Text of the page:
ya dipping the dandelion flowers in the beer tempura is good , you can do same with cucumber , sqaush pumpkin blooms also and other flowers that are edible like Nasturtium - Borage -Chamomile to name a few
Ran out of time today after going on a 2 hr bushwalk to actually complete the Blue Gum track. Found some ripe geebungs (YAY!); they really are like chewing on sweet cotton wool, haha. Also found a new bush food - kangaroo apples. The fruits were not ripe so I'll go back in 2 weeks and check em out again (they're from the Solanaceae family, so you cannot eat them green unless you want to poison yourself). Also harvested some soft, purple new growth sarsparilla leaf (Smilax glyciphylla) - by golly gosh they have some sweetness! Pack an absolute punch and dye the tea pink! I also finally decided to bash open my one candlenut I picked in north QLD and have been sun-drying on my window sill for a month. You'll see the result when I complete that article...
wantedt to mention: size of container is crucial as well. had the same tomato variety planted in different containers and the outcome was outrageous. one 40L and one (typically recommended for that type of tomato) 10L. The one with 30 L rootspace grew through the roof quite litterally (2m high and 1,5m wide) and the other just to about 1/3 of the other.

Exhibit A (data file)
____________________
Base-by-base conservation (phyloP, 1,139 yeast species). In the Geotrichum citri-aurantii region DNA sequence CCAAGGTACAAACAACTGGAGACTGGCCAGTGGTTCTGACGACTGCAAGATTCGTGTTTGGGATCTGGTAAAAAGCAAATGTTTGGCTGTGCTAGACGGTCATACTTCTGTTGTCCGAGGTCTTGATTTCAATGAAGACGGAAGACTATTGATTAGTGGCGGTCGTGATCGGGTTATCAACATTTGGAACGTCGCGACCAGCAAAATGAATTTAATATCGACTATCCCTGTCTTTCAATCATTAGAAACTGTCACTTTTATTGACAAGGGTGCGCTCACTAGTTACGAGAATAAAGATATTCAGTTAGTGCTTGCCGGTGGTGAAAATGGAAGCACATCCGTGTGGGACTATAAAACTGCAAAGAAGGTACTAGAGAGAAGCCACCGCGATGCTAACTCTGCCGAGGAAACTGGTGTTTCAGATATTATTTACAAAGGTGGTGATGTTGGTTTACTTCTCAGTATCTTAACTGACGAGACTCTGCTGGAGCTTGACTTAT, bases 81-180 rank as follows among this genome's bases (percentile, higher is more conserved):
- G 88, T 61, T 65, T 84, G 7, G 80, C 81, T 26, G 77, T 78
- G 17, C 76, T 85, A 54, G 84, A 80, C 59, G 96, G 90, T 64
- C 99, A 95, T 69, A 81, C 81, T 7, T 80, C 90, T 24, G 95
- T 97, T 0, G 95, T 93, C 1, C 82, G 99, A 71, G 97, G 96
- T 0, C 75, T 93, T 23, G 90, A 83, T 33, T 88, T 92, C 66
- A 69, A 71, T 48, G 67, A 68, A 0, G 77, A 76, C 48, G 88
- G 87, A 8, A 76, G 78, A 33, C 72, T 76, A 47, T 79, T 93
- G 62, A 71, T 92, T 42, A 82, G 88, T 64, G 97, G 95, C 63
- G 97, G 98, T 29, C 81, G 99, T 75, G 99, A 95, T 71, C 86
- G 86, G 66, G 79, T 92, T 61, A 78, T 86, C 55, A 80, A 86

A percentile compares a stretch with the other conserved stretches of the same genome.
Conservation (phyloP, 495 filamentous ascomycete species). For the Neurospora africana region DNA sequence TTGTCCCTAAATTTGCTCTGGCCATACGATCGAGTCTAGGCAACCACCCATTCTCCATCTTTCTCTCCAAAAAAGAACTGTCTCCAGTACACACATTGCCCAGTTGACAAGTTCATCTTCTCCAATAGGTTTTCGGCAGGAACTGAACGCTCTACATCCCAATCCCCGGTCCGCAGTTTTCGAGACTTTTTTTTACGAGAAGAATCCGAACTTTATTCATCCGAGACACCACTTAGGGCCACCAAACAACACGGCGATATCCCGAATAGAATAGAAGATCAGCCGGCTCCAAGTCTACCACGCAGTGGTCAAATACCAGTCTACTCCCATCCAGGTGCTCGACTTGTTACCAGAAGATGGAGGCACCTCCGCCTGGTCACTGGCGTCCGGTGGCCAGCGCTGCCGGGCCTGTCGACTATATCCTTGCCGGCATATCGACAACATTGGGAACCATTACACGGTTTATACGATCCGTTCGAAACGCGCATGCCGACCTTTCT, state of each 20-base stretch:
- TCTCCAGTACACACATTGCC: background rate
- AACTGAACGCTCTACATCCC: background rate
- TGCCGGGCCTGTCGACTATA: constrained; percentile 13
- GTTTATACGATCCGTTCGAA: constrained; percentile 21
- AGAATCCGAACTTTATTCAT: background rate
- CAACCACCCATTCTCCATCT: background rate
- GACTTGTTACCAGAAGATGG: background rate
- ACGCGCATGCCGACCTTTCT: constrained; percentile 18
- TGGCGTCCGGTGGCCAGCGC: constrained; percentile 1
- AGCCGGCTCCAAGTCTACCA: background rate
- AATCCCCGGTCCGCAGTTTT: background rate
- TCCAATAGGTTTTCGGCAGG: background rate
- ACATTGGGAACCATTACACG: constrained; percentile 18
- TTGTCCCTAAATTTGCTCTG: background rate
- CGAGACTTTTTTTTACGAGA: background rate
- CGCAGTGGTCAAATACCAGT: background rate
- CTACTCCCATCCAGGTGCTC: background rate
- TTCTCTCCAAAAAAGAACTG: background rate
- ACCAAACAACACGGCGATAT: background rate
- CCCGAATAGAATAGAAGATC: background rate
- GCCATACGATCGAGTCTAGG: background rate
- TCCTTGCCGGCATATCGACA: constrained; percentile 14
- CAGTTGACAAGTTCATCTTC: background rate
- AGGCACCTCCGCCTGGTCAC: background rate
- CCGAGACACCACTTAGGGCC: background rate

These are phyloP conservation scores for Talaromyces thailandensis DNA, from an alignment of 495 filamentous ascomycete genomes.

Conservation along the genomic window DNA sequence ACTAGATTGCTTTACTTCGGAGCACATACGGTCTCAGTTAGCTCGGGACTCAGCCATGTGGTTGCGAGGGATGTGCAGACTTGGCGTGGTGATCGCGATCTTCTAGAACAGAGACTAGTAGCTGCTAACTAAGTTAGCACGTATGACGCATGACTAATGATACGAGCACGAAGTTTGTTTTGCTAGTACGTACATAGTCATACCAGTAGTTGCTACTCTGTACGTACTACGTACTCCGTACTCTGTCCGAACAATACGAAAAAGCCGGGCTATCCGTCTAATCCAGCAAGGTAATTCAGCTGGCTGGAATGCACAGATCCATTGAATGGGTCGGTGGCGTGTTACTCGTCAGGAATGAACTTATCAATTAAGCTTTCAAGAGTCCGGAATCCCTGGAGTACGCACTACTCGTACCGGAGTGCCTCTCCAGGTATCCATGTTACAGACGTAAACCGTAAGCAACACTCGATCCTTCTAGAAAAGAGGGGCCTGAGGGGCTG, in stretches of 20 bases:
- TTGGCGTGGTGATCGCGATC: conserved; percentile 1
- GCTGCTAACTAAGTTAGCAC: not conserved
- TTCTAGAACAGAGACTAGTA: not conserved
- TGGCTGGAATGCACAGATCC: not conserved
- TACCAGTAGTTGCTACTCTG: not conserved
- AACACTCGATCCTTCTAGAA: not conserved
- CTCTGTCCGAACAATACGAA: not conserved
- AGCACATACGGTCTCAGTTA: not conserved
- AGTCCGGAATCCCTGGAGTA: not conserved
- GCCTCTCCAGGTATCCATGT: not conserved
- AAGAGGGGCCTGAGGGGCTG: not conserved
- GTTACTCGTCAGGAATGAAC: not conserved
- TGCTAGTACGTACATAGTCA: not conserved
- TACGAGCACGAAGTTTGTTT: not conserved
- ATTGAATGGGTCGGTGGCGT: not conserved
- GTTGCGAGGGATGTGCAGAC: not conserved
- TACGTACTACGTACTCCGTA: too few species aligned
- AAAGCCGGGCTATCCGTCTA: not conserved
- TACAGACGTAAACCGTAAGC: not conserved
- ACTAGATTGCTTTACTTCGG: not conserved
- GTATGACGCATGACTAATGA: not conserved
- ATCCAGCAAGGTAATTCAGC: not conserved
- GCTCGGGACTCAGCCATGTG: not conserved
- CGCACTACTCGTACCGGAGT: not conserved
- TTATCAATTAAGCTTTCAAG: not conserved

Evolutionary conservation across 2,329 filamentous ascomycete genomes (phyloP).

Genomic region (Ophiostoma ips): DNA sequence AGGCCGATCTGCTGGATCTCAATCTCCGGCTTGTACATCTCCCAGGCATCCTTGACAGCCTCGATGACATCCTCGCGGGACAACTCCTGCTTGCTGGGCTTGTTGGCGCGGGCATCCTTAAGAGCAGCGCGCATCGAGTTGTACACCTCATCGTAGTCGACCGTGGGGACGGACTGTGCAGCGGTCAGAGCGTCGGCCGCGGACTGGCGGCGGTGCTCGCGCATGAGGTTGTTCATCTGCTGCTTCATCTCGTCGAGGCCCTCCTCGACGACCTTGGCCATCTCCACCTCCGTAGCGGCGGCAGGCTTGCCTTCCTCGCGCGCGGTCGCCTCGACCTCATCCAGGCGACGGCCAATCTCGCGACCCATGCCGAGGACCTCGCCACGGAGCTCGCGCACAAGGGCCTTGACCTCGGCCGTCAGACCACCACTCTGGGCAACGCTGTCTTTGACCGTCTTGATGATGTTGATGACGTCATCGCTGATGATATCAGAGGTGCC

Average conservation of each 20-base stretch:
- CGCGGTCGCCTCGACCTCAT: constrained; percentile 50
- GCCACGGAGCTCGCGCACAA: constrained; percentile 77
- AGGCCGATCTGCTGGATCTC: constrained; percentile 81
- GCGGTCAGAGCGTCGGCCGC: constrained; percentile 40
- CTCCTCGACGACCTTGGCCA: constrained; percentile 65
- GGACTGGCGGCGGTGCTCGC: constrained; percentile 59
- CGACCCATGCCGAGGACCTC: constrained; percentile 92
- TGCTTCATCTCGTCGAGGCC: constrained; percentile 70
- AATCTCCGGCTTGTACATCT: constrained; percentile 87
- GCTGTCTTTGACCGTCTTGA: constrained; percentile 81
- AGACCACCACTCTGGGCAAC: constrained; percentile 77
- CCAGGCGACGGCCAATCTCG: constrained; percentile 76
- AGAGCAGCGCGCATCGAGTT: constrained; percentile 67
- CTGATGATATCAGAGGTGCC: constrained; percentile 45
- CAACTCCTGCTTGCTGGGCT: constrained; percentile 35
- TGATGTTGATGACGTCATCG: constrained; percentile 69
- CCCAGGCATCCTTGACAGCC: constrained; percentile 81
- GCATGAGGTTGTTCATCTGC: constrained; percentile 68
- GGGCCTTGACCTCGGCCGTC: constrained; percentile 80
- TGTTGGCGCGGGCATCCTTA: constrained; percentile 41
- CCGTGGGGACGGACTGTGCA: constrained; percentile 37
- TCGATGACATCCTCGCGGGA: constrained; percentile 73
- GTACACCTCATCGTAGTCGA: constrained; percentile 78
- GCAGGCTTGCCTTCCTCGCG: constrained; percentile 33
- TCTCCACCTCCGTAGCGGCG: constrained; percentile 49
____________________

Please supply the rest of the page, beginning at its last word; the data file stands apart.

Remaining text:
Mandy you saw those peppers i grow in the 5 gallon hydroponics i use those same lids and pails for tomatoes and also have the 20 gallon blue plastic barrells they ship stuff like molasses in and cut hole in top and drop in the net pot lid
you can adjust a little i have been tempted to try a combination of butter and shortening, as i mention shortening gives a flakier crust but butter carries a more a rich flavor to crust but slightly heavy
one variation you can also do after you cream butter eggs sugar , chill it a while that way with cool milk and the creamed ingrediants as you work the flour it will have less chance of being a tough crust
If there was another weed which is the definition of 'weed', it is dandelion. Names The English 'dandelion' apparently originates from an ancient Norman (French) word, dent-de-lion, Lion's Teeth, probably after the ragged edges of the leaves...